The seven men and two women were reportedly being distributed among prisons in the Madrid area.
Investigative Magistrate Carmen Lamela’s ruling Thursday granted the request of prosecutors after the nine were questioned at the National Court in Madrid. Under Spain’s legal system, investigating judges can order the detention of suspects while a comprehensive probe, sometimes taking months, determines if charges should be brought.
The court’s decision to jail most of the suspects, instead of allowing them bail, sparked outrage among Catalan independence supporters, who are planning street protests.
A lawyer for ousted Catalan President Carles Puigdemont says his client will not be seeking asylum in Belgium and intends to cooperate with Belgian police and judicial authorities, if necessary.
A Spanish prosecutor asked a judge in Madrid on Thursday to issue an international arrest warrant for Puigdemont, who flew to Brussels earlier this week after the Spanish government removed him and his 13-member Cabinet from office.
His Belgian lawyer, Paul Bekaert, told The Associated Press that the idea of asking for asylum in Belgium “is now off the table.”
Bekaert said he was not aware of a European arrest warrant having been issued for his client, but said Puigdemont would turn himself in to Belgian authorities if one is.
He said: “We will put in place everything we can in order to collaborate with the Belgian police.
Puigdemont and four of his former ministers did not comply with a summons ordering them to appear in Spain’s National Court on Thursday for questioning. They and nine other ex-members of the regional government are being investigated on potential charges of rebelling, sedition and embezzlement over efforts to break the region away from Spain.
Lawyers for nine former members of the Catalan regional government ordered jailed say the defendants are serene and want the people of Catalonia to stay calm.
Defense lawyer Jaume Alonso-Cuevillas said the Spanish National Court judge’s decision on Thursday “lacked justification” and was “disproportionate.”
Alonso-Cuevillas is representing former regional Vice President Oriol Junqueras and four other ousted members of the Catalan Cabinet.
Van den Andreu, the lawyer defending other ex-members of the regional government, said whether his clients were jailed “was already predetermined” before they appeared in court for questioning.
Both lawyers said they would appeal the judge’s order.
The nine are among 20 Catalan politicians who are being investigated by Spanish courts for possible charges of rebellion, sedition and embezzlement stemming from Catalonia’s declaration of independence.
A Spanish judge has ordered nine ex-members of the government in Catalonia jailed while they are investigated on possible charges of sedition, rebellion and embezzlement.
Investigative magistrate Carmen Lamela issued the ruling on Thursday at the request of prosecutors who are pursuing a criminal case stemming from the declaration of secession the Parliament of Catalonia made Friday.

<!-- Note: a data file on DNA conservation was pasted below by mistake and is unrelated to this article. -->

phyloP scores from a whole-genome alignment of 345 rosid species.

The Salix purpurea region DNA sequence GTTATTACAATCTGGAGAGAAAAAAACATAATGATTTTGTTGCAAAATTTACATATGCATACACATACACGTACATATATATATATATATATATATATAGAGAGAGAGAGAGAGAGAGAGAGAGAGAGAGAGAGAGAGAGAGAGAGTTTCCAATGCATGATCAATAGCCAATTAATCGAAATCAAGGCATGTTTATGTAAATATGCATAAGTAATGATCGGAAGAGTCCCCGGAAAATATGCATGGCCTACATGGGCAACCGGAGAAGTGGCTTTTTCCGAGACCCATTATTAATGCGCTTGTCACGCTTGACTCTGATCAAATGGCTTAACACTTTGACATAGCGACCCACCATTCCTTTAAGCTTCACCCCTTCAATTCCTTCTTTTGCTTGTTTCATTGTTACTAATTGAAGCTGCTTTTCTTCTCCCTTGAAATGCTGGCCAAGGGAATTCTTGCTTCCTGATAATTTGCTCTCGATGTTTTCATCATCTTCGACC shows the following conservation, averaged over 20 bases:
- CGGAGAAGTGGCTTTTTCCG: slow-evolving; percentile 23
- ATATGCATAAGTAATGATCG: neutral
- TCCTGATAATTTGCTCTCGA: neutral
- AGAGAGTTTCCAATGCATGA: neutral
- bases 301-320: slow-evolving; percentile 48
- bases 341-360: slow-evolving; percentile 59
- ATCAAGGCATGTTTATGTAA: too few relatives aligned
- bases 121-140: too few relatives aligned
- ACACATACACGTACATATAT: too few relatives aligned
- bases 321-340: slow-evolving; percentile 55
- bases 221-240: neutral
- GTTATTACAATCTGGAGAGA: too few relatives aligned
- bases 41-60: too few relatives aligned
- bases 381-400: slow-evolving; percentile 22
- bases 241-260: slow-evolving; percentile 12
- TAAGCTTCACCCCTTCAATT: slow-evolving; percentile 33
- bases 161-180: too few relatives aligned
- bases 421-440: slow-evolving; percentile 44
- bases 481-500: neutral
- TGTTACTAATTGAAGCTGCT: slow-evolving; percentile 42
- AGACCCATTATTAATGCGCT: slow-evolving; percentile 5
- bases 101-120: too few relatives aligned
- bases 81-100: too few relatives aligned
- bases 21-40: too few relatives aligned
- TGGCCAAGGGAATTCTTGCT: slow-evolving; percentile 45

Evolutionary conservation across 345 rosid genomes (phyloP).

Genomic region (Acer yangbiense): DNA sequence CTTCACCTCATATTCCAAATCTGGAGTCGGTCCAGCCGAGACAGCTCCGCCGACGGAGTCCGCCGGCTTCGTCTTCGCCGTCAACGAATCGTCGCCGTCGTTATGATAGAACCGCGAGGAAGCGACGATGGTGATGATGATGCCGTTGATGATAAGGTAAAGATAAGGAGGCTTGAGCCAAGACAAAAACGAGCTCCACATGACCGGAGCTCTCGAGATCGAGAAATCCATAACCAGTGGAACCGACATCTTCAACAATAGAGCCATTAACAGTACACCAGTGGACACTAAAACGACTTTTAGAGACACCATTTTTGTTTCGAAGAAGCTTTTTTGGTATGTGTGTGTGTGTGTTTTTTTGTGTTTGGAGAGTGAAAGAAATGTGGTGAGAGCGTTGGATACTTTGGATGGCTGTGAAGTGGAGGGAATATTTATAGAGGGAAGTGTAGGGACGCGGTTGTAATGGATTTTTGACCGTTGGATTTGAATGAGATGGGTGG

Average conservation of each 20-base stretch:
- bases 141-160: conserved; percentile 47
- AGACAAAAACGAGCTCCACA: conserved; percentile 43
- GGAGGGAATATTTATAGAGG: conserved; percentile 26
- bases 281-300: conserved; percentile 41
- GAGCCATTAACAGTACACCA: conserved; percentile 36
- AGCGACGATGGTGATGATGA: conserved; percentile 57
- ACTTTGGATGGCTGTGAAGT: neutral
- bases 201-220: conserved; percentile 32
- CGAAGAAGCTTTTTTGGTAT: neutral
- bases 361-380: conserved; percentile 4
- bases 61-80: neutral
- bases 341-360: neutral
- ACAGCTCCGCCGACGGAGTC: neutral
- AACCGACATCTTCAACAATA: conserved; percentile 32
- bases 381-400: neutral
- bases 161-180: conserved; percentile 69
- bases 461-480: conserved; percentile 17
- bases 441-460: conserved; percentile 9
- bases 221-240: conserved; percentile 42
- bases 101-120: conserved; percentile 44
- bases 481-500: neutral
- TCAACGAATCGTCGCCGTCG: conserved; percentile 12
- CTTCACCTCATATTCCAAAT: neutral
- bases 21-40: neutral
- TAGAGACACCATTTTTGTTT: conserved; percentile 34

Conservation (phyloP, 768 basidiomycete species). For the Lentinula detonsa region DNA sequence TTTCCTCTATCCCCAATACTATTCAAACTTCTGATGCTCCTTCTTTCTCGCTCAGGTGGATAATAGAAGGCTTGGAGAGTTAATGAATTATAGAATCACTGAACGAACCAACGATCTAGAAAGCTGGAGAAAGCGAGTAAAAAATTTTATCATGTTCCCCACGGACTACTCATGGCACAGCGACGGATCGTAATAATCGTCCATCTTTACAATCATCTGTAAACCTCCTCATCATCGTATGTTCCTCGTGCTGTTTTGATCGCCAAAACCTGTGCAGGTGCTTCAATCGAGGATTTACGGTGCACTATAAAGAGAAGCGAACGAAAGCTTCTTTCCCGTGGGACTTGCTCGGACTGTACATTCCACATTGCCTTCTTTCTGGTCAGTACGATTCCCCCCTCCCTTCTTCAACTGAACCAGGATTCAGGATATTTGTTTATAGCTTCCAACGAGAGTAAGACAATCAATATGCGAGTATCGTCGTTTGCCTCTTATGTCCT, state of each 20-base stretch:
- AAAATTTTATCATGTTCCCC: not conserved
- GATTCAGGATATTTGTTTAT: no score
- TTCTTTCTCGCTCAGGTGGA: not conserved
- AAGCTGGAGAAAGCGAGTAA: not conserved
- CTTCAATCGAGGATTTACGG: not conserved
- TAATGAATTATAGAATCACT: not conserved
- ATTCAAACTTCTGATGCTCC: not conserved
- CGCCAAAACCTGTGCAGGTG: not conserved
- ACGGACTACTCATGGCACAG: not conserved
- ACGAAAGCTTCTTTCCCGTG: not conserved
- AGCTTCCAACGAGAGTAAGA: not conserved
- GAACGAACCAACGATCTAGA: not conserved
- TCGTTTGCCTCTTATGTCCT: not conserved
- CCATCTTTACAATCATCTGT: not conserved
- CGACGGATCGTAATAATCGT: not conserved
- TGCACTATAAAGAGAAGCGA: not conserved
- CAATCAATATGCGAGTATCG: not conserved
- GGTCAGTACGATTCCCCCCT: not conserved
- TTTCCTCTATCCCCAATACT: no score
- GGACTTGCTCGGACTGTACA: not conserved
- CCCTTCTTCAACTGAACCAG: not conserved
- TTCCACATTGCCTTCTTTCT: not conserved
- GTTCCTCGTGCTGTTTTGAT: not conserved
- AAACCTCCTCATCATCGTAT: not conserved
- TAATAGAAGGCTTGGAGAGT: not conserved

The judge set bail for one of the nine former members of the Catalan Cabinet, saying he would be freed if he pays bail of 50,000 euros.
Carles Puigdemont, the former president of Catalonia, and four other ex-Cabinet members are in Belgium and ignored court summonses to appear for questioning Thursday.
The Spanish government invoked constitutional authority last week to take over running Catalonia following the region’s declaration of independence. Madrid dismissed the Catalan Cabinet, dissolved the regional parliament and called a new regional election for Dec. 21.
A Spanish prosecutor has asked a National Court judge to issue an international arrest warrant for Catalonia’s ousted regional president and four of his ex-ministers.
The prosecutor made the petition to investigative magistrate Carmen Lamela on Thursday after ex-Catalan president Carles Puigdemont failed to appear in the Madrid court for questioning in a rebellion probe following the Catalan parliament’s declaration of independence from Spain Oct. 27.
Puigdemont and several of his ministers went to Brussels after the secession declaration and said they wouldn’t heed the summons.
Earlier, the judge questioned nine other Catalan ex-ministers and prosecutors asked for eight to be jailed unconditionally and one given the chance to pay bail.
Spain’s central bank is warning of the economic costs of the Catalan political crisis, which it says could damage the country’s growth.
The Bank of Spain assesses the consequences of two possible scenarios.
The first is a temporary period of uncertainty in the fourth quarter of 2017, which it predicts could shave 0.3 percentage points off forecast growth through the end of 2019.